The Evolving MSP

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What the Channel Tea Leaves Say: The Era of Volume Sales Is Over

Let's read some tea leaves together, shall we? We're seeing sizable force reductions at many of our favorite partners' companies. We didn't really expect them, but still we don't really find ourselves surprised.

We also see very talented people in our channel suddenly seeking new opportunities. Some are high-ranking executives, but many are simply superb engineers and technologists. And some of those executives are superstar heroes of the channel. We wonder why anyone would ever let them leave.

This past summer we saw Microsoft split the channel chief role into three people. They say two, but few of us missed the fact that three people got new jobs. Many may have missed that the very top role in partner management went to someone, Nicole Dezen, who started out in device sales.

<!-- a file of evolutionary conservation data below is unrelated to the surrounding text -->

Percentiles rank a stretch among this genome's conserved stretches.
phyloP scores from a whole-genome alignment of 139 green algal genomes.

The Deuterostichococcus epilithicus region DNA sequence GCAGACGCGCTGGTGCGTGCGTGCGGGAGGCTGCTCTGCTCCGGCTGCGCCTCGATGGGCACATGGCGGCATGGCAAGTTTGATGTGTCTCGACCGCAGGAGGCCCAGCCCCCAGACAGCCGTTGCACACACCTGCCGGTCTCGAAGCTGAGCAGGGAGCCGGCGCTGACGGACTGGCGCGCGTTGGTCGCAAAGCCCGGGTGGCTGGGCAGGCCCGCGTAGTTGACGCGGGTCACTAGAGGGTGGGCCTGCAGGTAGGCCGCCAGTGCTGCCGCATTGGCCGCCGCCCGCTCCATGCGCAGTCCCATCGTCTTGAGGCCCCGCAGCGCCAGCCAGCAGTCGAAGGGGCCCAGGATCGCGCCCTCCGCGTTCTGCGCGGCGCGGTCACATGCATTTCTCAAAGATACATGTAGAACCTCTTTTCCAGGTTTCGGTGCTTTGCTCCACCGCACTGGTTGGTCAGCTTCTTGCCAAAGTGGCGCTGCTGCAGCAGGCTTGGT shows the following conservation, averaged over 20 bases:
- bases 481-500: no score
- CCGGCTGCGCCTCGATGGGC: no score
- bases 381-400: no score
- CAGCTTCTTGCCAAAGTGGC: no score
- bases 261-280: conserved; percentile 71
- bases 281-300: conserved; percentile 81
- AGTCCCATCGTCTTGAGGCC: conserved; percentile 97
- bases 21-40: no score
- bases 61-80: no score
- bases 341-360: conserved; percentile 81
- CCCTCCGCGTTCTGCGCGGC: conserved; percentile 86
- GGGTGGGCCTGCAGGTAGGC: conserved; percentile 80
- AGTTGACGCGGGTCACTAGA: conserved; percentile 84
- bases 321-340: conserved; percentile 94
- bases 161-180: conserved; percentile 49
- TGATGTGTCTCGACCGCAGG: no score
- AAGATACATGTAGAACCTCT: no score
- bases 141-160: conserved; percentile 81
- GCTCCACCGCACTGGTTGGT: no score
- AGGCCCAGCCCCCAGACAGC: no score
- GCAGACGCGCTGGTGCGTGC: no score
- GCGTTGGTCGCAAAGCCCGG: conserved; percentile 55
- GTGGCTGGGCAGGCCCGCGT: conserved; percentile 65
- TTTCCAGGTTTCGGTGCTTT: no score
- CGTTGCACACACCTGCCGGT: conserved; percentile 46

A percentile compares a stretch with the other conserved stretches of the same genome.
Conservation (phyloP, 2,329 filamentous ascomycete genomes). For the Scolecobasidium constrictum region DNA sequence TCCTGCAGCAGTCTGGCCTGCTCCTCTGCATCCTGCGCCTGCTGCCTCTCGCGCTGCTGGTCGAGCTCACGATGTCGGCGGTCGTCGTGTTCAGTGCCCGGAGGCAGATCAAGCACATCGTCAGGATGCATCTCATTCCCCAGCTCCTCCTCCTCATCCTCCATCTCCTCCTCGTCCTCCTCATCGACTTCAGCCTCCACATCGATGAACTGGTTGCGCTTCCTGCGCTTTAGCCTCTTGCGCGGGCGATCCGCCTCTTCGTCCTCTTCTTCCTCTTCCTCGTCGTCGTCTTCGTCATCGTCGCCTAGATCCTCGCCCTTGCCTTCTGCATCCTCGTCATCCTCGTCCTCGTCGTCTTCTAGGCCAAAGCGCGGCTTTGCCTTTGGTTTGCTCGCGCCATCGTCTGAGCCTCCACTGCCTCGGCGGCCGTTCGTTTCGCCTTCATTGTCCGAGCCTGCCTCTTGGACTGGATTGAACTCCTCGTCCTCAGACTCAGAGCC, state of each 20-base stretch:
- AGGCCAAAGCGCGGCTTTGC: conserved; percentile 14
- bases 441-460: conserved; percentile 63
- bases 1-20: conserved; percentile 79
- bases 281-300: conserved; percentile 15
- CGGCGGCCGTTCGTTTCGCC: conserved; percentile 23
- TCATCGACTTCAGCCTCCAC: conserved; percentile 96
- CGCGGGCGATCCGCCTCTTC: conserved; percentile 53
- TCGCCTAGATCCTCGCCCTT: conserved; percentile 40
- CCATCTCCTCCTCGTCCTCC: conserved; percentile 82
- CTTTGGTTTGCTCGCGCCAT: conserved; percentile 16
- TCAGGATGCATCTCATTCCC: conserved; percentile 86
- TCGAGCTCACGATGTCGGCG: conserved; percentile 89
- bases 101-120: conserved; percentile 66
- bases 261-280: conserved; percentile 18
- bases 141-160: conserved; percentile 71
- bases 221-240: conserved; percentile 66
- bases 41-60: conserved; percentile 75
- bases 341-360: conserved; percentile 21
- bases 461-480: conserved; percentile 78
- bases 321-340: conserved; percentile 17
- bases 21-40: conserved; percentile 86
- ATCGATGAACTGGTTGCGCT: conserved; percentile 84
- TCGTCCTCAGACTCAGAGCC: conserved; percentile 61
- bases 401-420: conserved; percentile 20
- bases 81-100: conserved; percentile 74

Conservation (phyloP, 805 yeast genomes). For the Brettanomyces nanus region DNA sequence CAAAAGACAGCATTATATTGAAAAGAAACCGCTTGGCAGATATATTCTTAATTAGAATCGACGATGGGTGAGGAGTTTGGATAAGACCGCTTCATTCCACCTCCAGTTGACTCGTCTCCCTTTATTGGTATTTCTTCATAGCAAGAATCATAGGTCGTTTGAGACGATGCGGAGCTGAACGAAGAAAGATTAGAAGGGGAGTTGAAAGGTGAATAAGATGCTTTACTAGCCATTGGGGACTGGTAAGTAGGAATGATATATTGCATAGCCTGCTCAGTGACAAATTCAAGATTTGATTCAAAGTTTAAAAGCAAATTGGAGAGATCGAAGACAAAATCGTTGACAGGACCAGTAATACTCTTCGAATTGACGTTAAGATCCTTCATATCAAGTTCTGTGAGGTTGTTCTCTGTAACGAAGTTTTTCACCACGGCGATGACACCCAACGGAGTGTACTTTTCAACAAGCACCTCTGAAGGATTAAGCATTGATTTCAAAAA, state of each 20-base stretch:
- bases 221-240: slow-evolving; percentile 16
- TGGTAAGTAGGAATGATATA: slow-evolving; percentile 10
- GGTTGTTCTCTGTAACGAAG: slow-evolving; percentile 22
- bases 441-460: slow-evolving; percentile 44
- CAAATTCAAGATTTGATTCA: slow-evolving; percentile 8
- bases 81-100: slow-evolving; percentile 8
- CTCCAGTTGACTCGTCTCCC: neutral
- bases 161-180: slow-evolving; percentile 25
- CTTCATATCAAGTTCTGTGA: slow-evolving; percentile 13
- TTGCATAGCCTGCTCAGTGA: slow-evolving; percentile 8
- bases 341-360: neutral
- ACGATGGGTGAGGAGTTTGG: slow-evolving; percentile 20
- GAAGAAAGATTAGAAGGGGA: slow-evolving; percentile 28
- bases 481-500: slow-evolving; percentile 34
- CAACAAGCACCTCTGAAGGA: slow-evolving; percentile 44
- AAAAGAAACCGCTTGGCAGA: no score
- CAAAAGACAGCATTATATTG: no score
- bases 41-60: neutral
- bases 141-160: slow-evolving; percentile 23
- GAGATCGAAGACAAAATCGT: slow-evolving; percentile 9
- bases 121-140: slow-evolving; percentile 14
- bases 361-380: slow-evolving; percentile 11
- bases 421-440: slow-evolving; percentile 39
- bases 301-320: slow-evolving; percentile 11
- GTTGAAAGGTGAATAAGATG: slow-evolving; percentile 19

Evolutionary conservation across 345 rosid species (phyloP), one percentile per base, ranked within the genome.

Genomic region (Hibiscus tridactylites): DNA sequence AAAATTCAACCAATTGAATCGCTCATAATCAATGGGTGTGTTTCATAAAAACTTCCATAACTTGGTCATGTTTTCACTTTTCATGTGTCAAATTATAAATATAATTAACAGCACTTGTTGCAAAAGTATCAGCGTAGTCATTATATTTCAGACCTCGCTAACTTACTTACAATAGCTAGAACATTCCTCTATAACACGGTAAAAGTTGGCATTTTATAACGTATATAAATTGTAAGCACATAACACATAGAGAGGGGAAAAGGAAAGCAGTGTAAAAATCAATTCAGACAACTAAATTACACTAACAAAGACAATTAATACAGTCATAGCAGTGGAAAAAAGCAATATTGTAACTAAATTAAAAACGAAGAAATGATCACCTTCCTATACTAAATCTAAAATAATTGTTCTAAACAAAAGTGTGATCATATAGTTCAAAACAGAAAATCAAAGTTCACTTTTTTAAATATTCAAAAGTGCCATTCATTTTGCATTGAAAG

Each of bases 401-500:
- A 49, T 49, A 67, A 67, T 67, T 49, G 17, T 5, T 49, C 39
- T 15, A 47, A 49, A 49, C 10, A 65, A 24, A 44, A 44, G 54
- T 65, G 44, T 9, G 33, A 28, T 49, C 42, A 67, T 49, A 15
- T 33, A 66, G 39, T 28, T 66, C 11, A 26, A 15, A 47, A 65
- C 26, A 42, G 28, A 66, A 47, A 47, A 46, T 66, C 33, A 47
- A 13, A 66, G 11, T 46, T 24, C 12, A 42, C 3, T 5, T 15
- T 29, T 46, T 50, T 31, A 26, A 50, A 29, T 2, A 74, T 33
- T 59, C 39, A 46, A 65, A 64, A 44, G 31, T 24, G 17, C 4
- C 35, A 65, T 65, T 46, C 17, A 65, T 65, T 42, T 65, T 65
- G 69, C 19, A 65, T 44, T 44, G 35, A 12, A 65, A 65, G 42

What To Watch Out For
If you're a very talented specialist at a large channel company, here are some other tea leaves worth reading. How much does your company still depend on product sales to achieve their profit goals? And don't confuse profit margin with profit; they're not the same thing. Margin refers to how much you get to keep out of every dollar you earn as a percentage of that dollar. If you achieve a whopping 50 percent margin on $10 in sales, you've still only made $5.

As they got to keep less and less of each dollar -- as their margins fell -- some companies made the shift to become IT service providers. They dramatically reduced their dependence on product sales and instead drove profits up by finding more and more engagements for their professional staff. Others focused their efforts in increasing the volume of their sales, reasoning, "If margins are cut in half, we have to double our sales to stay in the same place." Uh-huh.